Study: Sexually Active Women Don’t Make For Friends, Mates

April Flowers for — Your Universe Online

A new study from Cornell University developmental psychologists reveals that college-aged women judge promiscuous female peers more negatively than more chaste women. The promiscuous women — defined as having had 20 or more sexual partners by their early 20s — are viewed as unsuitable for friendship.

The research team notes that even when the women reported liberal attitudes about casual sex or a high number of lifetime lovers for themselves, they still preferred less sexually active women as friends. The findings of this study were published in the early online edition of the Journal of Social and Personal Relationships.

The study found that men´s views were less uniform. The men´s views ranged from favoring the sexual permissive potential friend, the non-permissive one or showing no preference for either when asked to rate them on ten different friendship attributes. The men´s views were also more dependent on their own sexual behavior, the study found. When they viewed other promiscuous men as a potential threat to steal their girlfriends, the sexually permissive men preferred less sexually experienced men.

Zhana Vrangalova, a Cornell graduate student in the field of human development, suggests that although cultural and societal attitudes about casual sex have loosened in recent decades, there is still a double standard shaming “slutty” women and celebrating “slutty” men. Such societal isolation, the study reports, may place promiscuous women at greater risk for poor psychological and physical health outcomes.

“For sexually permissive women, they are ostracized for being ‘easy,’ whereas men with a high number of sexual partners are viewed with a sense of accomplishment,” Vrangalova said. “What surprised us in this study is how unaccepting promiscuous women were of other promiscuous women when it came to friendships — these are the very people one would think they could turn to for support.”

Previous studies have shown that men often view promiscuous women as unsuited for long-term relationships. This attitude leaves these women outside of many social circles.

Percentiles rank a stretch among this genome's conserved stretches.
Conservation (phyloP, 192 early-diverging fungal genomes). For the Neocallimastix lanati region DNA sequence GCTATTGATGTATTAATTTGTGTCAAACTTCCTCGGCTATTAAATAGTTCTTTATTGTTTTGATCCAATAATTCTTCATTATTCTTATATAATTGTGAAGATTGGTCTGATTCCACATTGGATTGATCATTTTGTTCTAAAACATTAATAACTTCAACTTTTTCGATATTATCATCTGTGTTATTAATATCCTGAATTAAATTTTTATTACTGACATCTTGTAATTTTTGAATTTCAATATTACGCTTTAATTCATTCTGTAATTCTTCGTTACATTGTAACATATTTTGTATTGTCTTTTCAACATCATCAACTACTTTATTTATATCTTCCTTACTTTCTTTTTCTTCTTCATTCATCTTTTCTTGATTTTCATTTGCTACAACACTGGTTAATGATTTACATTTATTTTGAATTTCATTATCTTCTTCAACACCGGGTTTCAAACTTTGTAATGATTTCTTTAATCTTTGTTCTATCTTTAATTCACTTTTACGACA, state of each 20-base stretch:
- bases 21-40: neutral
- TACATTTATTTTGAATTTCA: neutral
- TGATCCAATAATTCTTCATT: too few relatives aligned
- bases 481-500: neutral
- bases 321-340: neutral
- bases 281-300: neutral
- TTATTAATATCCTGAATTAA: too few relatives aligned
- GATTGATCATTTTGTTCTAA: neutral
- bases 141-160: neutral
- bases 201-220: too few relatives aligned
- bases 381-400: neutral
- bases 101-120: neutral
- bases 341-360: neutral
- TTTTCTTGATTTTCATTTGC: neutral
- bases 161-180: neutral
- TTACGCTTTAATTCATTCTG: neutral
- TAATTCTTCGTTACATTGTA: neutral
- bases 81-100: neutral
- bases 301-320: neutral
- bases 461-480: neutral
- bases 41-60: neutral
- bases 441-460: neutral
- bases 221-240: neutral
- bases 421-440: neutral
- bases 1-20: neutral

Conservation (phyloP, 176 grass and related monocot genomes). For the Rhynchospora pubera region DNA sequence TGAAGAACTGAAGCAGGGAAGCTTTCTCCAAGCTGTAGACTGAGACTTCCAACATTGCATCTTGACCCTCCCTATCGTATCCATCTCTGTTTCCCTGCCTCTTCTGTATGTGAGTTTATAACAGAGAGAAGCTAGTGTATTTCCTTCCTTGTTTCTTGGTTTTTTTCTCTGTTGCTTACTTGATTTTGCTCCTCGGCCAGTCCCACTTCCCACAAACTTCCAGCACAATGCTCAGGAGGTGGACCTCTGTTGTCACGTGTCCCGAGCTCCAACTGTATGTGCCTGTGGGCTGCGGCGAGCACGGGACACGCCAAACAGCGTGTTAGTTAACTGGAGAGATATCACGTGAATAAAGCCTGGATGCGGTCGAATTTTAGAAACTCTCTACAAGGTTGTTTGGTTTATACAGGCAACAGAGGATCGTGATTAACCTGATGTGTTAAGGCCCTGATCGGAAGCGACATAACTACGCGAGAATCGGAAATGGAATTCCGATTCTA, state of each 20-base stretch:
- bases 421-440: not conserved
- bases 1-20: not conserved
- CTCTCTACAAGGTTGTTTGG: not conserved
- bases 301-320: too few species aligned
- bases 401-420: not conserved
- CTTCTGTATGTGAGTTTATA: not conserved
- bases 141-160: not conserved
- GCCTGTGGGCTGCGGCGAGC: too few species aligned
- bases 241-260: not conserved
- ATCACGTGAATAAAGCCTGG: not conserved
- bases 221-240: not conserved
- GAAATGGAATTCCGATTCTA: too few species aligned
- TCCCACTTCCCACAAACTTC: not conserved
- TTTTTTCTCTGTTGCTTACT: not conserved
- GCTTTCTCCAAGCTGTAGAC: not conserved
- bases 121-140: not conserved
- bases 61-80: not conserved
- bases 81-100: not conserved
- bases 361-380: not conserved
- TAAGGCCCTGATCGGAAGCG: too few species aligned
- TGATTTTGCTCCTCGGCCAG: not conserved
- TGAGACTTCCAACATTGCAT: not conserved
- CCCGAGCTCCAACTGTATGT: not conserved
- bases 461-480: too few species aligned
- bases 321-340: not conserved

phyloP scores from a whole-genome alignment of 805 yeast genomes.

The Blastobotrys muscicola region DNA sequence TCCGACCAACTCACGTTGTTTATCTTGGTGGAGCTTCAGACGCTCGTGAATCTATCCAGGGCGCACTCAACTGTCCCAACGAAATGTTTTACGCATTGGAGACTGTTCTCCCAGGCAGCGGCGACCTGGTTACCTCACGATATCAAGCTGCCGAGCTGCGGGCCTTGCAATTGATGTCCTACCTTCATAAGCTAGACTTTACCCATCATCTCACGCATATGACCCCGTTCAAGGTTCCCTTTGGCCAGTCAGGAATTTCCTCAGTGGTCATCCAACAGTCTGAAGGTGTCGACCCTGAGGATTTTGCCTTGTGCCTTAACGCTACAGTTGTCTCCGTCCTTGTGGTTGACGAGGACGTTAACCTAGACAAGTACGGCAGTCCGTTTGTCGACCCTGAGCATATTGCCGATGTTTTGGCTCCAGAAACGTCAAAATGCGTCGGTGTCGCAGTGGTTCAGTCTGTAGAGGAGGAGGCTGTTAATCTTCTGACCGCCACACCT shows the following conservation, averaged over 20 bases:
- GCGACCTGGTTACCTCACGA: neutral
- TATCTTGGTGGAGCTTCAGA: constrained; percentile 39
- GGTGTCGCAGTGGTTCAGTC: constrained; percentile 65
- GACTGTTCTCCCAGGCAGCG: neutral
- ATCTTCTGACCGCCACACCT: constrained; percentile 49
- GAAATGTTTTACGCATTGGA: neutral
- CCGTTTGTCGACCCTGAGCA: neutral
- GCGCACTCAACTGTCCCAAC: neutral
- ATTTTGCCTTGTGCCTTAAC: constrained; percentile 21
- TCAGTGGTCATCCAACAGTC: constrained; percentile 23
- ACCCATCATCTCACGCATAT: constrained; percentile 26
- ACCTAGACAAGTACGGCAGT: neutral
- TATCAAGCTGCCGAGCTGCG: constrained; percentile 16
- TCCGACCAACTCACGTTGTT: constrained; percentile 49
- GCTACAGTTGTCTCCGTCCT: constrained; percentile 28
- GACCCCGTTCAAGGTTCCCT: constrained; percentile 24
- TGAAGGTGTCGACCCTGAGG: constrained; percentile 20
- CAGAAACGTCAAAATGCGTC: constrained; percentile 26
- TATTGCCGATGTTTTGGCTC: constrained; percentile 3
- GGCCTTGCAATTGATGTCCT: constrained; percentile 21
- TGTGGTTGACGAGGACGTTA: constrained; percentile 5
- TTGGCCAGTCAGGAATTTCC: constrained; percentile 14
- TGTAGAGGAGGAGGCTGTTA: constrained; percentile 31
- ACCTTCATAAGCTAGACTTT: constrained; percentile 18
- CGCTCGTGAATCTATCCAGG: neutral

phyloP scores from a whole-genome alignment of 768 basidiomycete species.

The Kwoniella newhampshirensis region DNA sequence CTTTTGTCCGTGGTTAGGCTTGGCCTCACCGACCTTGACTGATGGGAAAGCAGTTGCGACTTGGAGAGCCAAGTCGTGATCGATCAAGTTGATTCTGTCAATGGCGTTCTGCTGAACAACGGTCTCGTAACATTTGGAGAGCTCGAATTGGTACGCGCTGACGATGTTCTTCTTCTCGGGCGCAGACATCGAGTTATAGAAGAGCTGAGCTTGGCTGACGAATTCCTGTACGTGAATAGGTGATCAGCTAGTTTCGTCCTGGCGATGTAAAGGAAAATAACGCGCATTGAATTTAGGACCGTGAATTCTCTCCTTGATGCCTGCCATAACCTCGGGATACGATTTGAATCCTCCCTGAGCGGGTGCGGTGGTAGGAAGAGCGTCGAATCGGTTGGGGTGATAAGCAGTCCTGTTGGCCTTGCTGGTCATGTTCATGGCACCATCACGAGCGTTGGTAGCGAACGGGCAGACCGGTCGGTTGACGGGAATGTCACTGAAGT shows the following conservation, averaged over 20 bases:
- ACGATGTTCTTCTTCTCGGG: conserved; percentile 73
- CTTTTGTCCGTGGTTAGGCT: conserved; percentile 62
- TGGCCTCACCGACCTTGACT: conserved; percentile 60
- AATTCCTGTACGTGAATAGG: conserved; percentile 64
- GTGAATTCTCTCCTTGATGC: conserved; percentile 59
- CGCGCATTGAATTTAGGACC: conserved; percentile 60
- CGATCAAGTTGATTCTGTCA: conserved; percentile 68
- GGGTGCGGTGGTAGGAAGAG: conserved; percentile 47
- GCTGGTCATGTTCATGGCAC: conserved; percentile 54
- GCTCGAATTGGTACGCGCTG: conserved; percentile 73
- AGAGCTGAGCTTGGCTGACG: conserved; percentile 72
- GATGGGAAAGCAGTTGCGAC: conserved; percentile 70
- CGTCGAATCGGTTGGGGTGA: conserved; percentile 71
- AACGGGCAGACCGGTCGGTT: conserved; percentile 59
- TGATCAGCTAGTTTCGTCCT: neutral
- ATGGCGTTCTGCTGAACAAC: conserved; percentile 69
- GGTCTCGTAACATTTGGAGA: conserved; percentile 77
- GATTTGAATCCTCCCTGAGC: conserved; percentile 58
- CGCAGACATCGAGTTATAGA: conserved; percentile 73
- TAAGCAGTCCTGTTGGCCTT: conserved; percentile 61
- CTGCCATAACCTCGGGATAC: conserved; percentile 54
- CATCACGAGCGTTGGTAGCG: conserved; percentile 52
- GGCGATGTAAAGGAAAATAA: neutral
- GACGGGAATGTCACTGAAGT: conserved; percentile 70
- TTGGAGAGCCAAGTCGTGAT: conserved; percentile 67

“The effect is that these women are really isolated,” Vrangalova said, noting that future research is needed to determine whom these women could befriend – perhaps straight or gay men who would be accepting of their behaviors.

The researchers surveyed 751 college students, who provided information about their past sexual experience and their views on casual sex. The participants read near-identical vignettes about a male or female peer, with the only difference being the character’s number of lifetime sexual partners — either two or 20. The researchers then asked the students to rate the potential friend on a range of friendship factors, including warmth, competence, morality, emotional stability and overall likability.

The female participants, regardless of their own promiscuity, viewed sexually permissive women more negatively on nine of ten friendship attributes, judging only their outgoingness as a favorable attribute. Promiscuous men only favored less sexually active men as suitable friends on two attributes – mate guarding and dislike of sexuality. They showed no preference, or favored the more promiscuous men, on the other eight variables. The more sexually modest men preferred the non-permissive potential friend in half the variables.

The study suggests that evolutionary concerns might be driving men and women to disapprove of their more promiscuous peers as friends — they might be seeking to guard their mates against a threat to the relationship.

Vrangalova suggested that in the case of promiscuous women rejecting other women with a high number of sexual partners, they may be seeking to distance themselves from any stigma that is attached to being friends with such women.

The study´s findings could aid parents, teachers, counselors, doctors and others who work with young people facing social isolation due to their sexual activity.